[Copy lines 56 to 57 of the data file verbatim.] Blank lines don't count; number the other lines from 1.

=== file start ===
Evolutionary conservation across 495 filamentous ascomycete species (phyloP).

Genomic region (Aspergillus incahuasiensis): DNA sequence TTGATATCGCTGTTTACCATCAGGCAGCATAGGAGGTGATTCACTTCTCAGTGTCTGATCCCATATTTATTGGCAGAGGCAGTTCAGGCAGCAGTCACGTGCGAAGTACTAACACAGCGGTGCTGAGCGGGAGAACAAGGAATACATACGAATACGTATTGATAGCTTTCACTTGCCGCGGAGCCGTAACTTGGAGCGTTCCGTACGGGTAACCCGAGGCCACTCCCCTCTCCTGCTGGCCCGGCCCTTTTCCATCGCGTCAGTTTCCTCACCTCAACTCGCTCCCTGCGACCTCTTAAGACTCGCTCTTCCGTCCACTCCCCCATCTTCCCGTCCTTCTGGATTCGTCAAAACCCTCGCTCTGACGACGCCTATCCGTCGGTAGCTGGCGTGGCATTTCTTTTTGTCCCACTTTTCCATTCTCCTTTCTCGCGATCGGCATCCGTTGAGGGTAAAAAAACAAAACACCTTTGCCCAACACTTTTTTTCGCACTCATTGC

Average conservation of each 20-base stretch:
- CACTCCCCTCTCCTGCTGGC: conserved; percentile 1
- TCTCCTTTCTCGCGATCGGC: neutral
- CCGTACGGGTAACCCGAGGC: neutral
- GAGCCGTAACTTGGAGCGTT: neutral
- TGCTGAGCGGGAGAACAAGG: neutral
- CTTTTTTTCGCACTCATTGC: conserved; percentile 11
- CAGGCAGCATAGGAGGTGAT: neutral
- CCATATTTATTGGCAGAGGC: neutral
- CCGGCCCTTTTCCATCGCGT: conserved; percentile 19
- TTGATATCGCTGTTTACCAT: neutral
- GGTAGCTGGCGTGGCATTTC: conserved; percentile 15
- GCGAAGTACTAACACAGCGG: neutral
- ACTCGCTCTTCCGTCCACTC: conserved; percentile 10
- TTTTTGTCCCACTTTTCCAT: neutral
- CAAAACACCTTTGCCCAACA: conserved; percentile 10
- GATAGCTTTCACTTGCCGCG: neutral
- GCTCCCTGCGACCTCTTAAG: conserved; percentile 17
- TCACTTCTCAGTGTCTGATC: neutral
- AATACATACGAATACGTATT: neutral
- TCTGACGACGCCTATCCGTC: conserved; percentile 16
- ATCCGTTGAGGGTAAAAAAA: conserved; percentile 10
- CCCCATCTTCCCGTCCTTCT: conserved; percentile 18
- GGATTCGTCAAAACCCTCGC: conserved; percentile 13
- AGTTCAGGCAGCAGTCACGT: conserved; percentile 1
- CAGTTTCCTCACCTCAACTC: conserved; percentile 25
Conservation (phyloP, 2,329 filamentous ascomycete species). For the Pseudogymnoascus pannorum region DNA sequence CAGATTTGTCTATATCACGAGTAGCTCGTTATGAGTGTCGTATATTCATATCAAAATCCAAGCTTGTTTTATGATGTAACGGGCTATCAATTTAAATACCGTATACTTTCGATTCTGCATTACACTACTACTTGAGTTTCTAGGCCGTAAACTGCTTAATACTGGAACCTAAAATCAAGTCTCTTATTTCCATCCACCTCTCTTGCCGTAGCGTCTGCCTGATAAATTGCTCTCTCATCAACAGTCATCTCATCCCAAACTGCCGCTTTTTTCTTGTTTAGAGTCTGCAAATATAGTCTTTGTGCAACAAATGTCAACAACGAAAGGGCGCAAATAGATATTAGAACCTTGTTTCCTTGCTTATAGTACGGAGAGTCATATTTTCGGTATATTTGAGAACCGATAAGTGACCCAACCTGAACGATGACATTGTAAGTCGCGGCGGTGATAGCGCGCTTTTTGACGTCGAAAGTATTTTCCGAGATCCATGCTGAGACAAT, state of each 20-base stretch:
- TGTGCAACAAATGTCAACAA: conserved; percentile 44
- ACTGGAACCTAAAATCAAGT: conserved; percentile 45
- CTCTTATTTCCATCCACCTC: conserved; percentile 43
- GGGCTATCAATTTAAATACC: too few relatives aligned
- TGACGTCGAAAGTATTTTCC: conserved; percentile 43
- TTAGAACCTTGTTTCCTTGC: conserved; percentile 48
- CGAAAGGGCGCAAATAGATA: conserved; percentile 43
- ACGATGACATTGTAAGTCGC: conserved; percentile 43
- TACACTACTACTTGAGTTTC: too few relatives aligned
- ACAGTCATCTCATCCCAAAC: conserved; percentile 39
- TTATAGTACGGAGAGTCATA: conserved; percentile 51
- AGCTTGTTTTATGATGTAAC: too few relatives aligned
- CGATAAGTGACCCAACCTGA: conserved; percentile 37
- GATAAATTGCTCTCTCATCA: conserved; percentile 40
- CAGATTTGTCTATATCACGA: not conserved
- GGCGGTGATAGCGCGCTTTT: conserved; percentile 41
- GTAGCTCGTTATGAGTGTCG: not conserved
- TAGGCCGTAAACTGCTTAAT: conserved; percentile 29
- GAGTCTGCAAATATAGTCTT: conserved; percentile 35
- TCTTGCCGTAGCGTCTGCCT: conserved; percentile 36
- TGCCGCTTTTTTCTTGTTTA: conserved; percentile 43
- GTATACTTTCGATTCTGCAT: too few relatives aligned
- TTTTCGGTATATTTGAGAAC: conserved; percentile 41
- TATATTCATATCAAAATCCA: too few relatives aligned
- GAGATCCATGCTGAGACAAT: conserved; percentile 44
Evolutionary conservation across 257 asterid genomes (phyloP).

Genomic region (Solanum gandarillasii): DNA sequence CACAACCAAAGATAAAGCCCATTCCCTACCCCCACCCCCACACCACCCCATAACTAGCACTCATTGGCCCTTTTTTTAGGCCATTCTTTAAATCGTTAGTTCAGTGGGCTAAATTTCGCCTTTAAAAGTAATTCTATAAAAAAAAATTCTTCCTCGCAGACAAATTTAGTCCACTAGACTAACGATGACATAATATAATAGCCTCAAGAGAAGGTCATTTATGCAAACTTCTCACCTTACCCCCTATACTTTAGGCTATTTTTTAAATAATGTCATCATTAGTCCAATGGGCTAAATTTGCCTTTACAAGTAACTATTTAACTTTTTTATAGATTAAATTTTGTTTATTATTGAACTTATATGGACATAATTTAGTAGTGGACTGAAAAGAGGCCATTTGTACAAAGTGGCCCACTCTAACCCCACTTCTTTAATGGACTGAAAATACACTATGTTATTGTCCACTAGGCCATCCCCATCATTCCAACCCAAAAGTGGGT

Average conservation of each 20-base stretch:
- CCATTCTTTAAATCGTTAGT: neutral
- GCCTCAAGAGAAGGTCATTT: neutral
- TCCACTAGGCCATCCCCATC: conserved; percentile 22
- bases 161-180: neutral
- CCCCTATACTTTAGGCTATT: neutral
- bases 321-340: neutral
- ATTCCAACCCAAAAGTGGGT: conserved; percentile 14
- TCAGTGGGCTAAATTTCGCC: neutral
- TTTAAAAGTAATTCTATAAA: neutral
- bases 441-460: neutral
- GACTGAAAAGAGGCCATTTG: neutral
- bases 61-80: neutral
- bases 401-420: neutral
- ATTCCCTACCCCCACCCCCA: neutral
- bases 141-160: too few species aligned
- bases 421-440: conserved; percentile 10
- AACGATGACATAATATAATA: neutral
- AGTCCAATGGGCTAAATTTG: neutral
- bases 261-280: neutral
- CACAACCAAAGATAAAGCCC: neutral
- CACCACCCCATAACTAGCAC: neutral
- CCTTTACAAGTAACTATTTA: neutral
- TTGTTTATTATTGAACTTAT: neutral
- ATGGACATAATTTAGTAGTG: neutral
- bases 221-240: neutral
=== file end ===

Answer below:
Genomic region (Solanum gandarillasii): DNA sequence CACAACCAAAGATAAAGCCCATTCCCTACCCCCACCCCCACACCACCCCATAACTAGCACTCATTGGCCCTTTTTTTAGGCCATTCTTTAAATCGTTAGTTCAGTGGGCTAAATTTCGCCTTTAAAAGTAATTCTATAAAAAAAAATTCTTCCTCGCAGACAAATTTAGTCCACTAGACTAACGATGACATAATATAATAGCCTCAAGAGAAGGTCATTTATGCAAACTTCTCACCTTACCCCCTATACTTTAGGCTATTTTTTAAATAATGTCATCATTAGTCCAATGGGCTAAATTTGCCTTTACAAGTAACTATTTAACTTTTTTATAGATTAAATTTTGTTTATTATTGAACTTATATGGACATAATTTAGTAGTGGACTGAAAAGAGGCCATTTGTACAAAGTGGCCCACTCTAACCCCACTTCTTTAATGGACTGAAAATACACTATGTTATTGTCCACTAGGCCATCCCCATCATTCCAACCCAAAAGTGGGT

Average conservation of each 20-base stretch: